Recently, at work, I had to parse an XML to extract order information, to create a dashboard for a customer PoC. Given my exposure to XMLBeans, it was the most logical place to start. Then I decided to switch over to JDOM.
With XMLBeans, I was not using the XPath syntax, but the Java programming model, where we can access XML elements using Java constructs like array, object methods and the like. It is also possible to access XML data using the cursor syntax and the XPath syntax.
The main reason for switching from XMLBeans to JDOM was the need to create a jar from the XML. In order to use the Java syntax in XMLBeans, we need to generate a jar file from XSD of the XML data. While Java access makes it very easy to work with XML data, it is not possible to extend the model to consider multiple XML files. Incorporating new XMLs whose structure is not known in advance is a challenge.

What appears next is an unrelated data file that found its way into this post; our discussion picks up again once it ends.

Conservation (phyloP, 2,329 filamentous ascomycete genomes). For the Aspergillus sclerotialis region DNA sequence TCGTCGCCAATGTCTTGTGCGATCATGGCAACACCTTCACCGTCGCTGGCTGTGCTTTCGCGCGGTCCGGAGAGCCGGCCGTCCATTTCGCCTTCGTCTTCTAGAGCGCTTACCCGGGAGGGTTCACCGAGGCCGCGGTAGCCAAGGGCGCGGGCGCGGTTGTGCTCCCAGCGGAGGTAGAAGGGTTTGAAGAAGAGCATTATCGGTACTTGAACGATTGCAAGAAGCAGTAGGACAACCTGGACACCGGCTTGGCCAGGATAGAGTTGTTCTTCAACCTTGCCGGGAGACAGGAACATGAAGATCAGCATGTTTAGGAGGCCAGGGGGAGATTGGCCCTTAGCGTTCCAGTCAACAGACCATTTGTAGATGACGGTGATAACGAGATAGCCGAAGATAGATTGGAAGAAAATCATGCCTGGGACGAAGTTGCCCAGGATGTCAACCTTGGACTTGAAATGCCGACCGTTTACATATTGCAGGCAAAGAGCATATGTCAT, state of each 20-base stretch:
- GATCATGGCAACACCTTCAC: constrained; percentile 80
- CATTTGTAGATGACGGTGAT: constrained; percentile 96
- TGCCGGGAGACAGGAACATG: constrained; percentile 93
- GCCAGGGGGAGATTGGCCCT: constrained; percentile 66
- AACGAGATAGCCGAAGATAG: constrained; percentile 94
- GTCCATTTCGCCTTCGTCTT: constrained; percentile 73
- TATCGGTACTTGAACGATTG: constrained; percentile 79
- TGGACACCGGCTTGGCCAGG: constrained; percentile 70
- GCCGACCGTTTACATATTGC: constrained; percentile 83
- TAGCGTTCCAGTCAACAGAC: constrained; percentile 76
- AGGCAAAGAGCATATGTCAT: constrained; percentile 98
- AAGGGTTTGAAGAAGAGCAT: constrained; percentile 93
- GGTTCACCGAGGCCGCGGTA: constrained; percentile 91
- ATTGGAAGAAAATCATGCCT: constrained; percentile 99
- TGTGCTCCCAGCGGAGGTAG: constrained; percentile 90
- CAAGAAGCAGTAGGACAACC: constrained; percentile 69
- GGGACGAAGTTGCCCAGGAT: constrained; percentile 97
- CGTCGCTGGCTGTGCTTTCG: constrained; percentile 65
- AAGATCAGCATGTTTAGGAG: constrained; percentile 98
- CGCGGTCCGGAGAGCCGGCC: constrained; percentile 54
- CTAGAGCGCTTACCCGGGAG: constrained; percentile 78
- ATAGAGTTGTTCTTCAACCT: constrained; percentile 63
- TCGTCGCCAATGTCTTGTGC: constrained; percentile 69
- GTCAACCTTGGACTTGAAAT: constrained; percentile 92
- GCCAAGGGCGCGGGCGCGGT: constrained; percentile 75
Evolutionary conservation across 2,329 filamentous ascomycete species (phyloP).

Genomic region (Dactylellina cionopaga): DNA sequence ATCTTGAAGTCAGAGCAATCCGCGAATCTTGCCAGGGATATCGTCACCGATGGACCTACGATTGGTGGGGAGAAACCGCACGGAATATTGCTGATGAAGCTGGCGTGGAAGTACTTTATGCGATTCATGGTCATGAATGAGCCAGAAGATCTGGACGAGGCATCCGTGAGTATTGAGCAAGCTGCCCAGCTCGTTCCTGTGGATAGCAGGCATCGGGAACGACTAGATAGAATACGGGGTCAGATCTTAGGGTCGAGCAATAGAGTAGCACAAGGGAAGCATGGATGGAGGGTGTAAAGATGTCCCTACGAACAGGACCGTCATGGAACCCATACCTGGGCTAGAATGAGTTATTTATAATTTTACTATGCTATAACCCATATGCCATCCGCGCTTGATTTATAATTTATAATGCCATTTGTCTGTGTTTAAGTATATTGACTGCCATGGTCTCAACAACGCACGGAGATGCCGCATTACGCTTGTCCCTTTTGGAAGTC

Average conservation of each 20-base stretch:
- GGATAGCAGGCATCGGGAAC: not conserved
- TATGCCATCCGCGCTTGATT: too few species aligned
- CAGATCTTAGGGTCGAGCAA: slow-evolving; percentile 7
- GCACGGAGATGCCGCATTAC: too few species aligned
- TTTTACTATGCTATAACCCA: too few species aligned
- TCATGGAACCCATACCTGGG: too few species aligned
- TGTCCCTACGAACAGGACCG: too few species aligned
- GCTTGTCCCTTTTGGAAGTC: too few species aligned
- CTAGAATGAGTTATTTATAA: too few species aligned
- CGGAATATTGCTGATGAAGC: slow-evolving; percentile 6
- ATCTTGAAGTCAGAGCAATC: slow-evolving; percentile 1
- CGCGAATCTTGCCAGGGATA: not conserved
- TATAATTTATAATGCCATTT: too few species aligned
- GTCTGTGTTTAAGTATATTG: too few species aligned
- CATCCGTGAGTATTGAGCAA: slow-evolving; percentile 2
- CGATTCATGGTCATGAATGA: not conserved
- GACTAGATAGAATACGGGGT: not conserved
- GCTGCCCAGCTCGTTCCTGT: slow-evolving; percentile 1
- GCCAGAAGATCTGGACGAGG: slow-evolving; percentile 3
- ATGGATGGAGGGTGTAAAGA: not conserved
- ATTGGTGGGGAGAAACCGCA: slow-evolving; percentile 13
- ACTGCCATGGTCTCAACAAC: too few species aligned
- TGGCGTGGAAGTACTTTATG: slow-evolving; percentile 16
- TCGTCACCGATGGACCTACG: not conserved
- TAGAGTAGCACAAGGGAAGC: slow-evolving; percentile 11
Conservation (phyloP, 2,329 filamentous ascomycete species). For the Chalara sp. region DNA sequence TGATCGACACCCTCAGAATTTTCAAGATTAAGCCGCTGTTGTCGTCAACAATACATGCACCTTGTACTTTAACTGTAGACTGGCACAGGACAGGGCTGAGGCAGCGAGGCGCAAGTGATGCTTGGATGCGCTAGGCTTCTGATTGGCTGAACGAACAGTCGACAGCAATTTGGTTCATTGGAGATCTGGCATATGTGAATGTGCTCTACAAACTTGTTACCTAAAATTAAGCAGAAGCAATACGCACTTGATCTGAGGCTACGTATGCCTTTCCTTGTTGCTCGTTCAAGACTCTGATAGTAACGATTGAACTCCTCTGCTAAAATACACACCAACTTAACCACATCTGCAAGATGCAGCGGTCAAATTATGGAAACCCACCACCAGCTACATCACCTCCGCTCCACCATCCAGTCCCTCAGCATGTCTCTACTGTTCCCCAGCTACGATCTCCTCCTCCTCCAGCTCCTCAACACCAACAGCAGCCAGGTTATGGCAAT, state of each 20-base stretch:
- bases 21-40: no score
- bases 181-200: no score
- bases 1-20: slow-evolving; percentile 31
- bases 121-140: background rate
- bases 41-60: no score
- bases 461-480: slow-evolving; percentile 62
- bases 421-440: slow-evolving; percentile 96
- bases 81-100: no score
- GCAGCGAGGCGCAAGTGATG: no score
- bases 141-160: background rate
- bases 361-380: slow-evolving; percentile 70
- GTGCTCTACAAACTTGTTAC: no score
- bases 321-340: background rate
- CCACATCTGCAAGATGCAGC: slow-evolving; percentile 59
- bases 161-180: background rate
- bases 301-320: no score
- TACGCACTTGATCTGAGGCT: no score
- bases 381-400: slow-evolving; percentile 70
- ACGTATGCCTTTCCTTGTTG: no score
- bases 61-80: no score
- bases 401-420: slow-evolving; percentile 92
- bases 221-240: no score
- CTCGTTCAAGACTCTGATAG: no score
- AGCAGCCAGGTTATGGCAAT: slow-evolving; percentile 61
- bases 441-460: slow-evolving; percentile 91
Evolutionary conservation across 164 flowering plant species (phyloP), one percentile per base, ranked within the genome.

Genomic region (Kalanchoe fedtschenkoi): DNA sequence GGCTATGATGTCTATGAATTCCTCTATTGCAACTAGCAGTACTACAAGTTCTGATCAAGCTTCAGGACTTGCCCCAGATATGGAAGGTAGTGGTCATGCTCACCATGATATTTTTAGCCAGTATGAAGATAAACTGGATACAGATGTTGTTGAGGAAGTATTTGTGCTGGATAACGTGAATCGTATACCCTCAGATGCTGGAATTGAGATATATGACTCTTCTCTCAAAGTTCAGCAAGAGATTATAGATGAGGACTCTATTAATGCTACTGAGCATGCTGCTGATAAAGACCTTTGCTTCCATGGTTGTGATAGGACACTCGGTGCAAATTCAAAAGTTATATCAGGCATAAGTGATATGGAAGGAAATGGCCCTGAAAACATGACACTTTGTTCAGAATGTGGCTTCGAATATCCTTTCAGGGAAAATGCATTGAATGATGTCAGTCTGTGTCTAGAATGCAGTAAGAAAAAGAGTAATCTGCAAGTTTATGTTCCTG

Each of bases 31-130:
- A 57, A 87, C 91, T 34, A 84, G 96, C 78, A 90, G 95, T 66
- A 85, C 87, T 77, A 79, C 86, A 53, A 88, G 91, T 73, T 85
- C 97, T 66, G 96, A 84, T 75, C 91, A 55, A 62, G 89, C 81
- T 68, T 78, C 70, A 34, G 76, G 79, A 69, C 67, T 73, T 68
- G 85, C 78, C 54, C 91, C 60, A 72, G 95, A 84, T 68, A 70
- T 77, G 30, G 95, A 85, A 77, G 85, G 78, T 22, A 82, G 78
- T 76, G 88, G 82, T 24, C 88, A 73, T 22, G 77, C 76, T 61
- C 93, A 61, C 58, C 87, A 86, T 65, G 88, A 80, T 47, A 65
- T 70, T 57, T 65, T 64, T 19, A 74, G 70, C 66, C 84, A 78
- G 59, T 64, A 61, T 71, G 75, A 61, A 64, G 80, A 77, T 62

With JDOM, all I needed (along with the XML data itself) was the XPath of the element whose value is to be extracted and processed. Hence, it is possible to provide that information as part of application input itself. No extra effort is needed.